It isn't just about hubber interviews that I am on about. I have interviewed singer-songwriters, artists, writers and models who are not well known apart from locally perhaps or via some website or other and none of these hubs have ever done well even if the interviewee has stuff published or released and on Amazon etc. Same goes for authors that do not have a best-selling book. The only interview that has held its own here is with Guru Rasa von Werder but she was already famous as Kellie Everts the Stripper for God.
Well, in that case it is an internet problem, but I still don't see why you're surprised.
I might read an article like that if I stumbled across it in a magazine. But HubPages is not a magazine, is it? No one comes to HubPages to browse around, so it's impossible for anyone to stumble across the article. They have to be actively searching for it.
How do you expect people to search for artists they've never heard of? What would they type into Google? Have you tried it - can you think of a way to do it? I can't. So isn't it unreasonable to blame people for not doing it?
There are online magazines which people subscribe to (try Googling "online literary magazine", "online music magazine" etc). People subscribe to those and will browse through them. Those kinds of interviews would get readers there because people are browsing. Not on a place like HubPages.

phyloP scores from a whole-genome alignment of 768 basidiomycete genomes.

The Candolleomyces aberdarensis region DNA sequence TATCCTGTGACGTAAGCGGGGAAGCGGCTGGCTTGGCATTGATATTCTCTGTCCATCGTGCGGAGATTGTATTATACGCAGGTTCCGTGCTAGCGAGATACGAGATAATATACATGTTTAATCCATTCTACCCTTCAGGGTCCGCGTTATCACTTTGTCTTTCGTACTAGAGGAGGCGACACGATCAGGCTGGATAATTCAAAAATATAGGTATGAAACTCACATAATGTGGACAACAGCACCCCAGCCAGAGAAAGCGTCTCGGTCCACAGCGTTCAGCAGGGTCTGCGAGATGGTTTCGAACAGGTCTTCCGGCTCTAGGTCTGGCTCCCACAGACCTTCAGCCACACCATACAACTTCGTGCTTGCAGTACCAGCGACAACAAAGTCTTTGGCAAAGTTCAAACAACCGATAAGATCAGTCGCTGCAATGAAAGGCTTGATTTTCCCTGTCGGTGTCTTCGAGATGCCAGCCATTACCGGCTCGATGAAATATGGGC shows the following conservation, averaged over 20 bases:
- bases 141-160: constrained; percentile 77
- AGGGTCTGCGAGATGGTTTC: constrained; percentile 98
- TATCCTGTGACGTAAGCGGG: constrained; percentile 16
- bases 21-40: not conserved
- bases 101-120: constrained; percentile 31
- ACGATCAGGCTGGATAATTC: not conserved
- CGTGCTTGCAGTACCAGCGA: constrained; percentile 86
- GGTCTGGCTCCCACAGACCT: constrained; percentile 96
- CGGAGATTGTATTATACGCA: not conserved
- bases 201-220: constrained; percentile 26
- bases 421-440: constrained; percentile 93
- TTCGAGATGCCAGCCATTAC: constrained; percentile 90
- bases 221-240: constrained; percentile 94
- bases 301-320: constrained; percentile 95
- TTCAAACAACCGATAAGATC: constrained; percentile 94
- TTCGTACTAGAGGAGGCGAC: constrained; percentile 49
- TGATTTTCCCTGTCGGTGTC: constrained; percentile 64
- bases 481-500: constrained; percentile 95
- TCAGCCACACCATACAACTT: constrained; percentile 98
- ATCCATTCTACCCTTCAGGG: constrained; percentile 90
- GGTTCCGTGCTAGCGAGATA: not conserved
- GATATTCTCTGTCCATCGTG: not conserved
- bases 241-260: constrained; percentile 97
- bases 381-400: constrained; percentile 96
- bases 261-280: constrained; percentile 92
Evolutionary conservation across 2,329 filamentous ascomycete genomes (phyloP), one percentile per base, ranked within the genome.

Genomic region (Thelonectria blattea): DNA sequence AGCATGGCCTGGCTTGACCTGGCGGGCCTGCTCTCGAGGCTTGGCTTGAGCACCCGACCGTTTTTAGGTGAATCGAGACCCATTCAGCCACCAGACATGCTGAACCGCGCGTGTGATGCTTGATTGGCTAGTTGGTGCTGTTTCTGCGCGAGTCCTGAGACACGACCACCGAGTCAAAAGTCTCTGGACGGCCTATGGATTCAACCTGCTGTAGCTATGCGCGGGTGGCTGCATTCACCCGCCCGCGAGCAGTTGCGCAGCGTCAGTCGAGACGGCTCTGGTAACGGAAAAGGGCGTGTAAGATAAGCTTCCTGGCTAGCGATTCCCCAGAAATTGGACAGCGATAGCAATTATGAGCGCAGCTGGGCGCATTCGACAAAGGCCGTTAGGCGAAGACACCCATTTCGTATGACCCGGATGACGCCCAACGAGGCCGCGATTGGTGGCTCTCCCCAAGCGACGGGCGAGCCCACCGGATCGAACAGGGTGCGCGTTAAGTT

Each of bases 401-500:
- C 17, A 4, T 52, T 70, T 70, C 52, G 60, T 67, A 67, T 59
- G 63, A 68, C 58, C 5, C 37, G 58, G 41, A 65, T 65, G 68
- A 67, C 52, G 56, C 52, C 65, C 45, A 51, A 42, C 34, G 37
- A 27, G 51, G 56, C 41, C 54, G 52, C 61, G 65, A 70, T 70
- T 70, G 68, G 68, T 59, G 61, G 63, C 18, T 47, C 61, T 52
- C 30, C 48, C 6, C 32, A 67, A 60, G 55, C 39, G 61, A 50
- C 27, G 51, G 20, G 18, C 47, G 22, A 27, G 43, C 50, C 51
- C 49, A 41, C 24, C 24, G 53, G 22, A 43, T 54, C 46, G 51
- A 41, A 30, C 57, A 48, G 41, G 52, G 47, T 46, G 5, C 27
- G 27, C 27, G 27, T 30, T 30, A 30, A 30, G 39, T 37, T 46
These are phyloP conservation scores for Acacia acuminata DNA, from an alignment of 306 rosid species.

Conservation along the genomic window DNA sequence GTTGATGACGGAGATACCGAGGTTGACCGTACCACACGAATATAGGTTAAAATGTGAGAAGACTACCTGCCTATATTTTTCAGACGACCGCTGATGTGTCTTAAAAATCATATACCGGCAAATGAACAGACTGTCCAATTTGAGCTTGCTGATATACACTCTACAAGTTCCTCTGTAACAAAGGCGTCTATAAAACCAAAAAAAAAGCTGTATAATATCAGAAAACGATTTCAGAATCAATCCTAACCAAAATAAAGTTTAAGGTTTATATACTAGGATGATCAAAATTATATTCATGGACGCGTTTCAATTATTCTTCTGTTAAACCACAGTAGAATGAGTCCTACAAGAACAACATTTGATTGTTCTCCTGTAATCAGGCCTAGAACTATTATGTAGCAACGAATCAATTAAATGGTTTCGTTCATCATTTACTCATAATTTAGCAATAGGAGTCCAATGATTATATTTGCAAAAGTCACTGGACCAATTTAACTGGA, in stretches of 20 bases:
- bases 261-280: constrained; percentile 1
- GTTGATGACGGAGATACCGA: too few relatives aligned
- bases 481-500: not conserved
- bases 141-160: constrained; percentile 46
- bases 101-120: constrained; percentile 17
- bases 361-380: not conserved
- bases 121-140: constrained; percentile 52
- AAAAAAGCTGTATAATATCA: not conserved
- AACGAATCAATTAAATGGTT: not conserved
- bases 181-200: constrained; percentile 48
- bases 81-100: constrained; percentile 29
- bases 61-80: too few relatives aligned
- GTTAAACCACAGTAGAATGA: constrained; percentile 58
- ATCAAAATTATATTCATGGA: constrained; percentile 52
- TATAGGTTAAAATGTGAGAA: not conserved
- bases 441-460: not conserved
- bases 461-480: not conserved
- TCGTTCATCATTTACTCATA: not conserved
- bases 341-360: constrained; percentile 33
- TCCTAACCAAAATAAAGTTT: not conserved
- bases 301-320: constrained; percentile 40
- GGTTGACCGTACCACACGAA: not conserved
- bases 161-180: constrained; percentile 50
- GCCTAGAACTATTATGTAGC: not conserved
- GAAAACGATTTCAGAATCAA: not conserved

I thought people would browse what is displayed on your profile page and that viewers would look at other hubs that are featured in groups and those are ways interview hubs can be found. Seems I was wrong.
But I do know that people doing research find articles on HubPages eg Chris Everard found one of my hubs about the Kogi when he was researching these people.
The vast majority of people will come to your hubs via a browser based on keywords.
Yes, but the topic was something the reader searched for. Very few people browse a profile; there might a a rare few who click on a profile to learn about the writer, and then clock on a hub that sounds interesting, but that's no way to count on getting traffic.
Along with Psychskinner's excellent examples, hubs with titles like, "Why I like Susie HubWriter" probably won't get a lot of traffic outside of Susie's spouse, parents, a few FB friends and close associates on HP. Sure, someone can promote it in a FB group, but that's incestuous traffic - clicks you get from other Hubbers, and everyone follows each other.